— By Lauren Trend

“We spend 87 per cent of our lives inside buildings, how they are designed really affects how we feel, how we behave. Design is not just a visual thing, it’s a thought process, a skill. Ultimately design is a skill to enhance our humanity. It’s a frame for life.” — Ilse Crawford

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Three of the very first articles I published on Self Practice pertained to Interior Design and ultimately, how our surrounds can influence our many selves: creative, physical, emotional, intellectual, spiritual.

When I walked away from the fashion industry I (incredibly fortuitously) stumbled into a career within the industry of architecture and interior design. Now, looking back, it was an inevitable part of my souls trajectory; because it is within this field that it (my soul) learnt to articulate itself without words, but with feeling. Without noise, but energetically.

Understanding how we are and feel in our environments has made up such a large part of my research over the last seven years. This area of enquiry has lead me to the minds and practices of Ilse Crawford, Alain De Botton & Rem Koolhaus; all who you have seen and heard me reference numerous times on this platform. Their writings and principles have afforded me permission to pay a pain-staking level of attention to creating the best home I can, for myself.

I have a great sense of pride when it comes to my home. Perhaps because it hasn’t always been or felt this way. Growing up, I was a child of divorced parents, and because I was always moving between their homes, since I can remember, I longed for the day I would grow up and have my own home. No shared time. No packed bags. Just a place of my own, that I could quietly sit and stay.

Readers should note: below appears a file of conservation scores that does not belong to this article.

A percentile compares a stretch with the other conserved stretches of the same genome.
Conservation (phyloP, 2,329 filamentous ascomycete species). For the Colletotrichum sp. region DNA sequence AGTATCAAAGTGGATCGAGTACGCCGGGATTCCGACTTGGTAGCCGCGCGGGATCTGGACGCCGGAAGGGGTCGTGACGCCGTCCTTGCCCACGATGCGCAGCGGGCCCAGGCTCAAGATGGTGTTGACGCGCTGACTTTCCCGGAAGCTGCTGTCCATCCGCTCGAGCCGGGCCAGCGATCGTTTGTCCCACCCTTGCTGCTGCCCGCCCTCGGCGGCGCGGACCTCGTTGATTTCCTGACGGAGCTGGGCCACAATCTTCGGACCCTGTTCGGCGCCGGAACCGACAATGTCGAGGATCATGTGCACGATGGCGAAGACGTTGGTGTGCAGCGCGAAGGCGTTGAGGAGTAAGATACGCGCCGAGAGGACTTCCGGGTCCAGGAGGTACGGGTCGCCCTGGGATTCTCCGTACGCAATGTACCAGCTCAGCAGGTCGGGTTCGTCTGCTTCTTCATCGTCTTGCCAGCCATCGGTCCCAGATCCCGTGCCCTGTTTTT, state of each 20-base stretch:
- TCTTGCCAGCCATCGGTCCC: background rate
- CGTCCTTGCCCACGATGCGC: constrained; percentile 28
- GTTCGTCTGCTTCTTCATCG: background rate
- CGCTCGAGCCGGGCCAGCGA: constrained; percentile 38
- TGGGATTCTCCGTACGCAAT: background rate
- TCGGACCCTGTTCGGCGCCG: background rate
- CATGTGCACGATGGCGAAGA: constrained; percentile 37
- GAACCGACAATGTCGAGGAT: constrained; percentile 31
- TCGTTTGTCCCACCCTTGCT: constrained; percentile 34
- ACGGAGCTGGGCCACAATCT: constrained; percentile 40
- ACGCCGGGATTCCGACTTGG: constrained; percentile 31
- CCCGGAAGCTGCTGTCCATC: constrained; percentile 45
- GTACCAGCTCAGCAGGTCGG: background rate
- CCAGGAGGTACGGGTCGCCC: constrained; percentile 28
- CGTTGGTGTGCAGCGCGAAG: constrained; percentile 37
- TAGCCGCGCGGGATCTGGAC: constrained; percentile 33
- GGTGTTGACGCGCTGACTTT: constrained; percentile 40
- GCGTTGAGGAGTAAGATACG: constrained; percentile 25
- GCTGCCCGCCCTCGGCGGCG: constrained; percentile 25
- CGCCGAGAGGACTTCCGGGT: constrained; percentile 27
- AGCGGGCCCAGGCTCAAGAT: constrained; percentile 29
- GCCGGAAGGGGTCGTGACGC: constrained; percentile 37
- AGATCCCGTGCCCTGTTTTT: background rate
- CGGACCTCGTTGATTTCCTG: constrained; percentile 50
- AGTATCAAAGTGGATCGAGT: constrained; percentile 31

When I was old enough to, literally down to the day, I moved out of home and signed my first lease. As young adult, I experienced all sorts of share housing nightmares. I’ve experienced living situations that were not at all conducive to my personal / professional / creative health. But now, I can say without hesitation, that my home as it stands to be today, is what’s most influential to all aspects of my wellbeing.

I have worked so hard to be able to afford a home that is a return on investment as far as my health is concerned. Last year, when I made the decision that I wanted and needed to live on my own (without housemates) I spent almost half of my salary wage on rent. HALF! Others through it was crazy, but I saw it as an non-negotiable investment in my mental health. I have and will always believe, that we spend out time, energy, and money on that which we value.

Taking care of my home, to me, is just as important as taking care of myself. I don’t doubt this is because I view it as two-in-the same. How my surroundings are and feel, directly influences how I am, and feel.

I’d like us to remember that creating a home can look and feel like many different things. Home can be the walls we walk into for respite at the end of a long day. Home can be found in people, in memories, in quiet moments. Wherever and however you find your sense of home; below are a few self-practices that pertain to the essence of creating and maintaining H-O-M-E.

  1. Clean often and well.

    It’s such a simple step that makes the most profound difference. I do genuinely struggle with OCD and my poor partner is putting up with me always wiping down surfaces. But even if you attempt a thorough clean once a week, your mental and physical health will benefit so much. On an energetic level - it makes so much sense, too. Dust is stagnance. Circulate the energy in your space by cleaning often and well.

  2. Epsom Salts in a small dish.

    If you have trouble sleeping, this simple practice has helped me so much! Place a few table spoons of epsom salts in a small shallow dish in the corner of your room. It cleanses the energy of the space, removes negative chi and and warns off spirits which you’ll also find handy If you’re prone to attachments like me.

  3. Washing your bedding.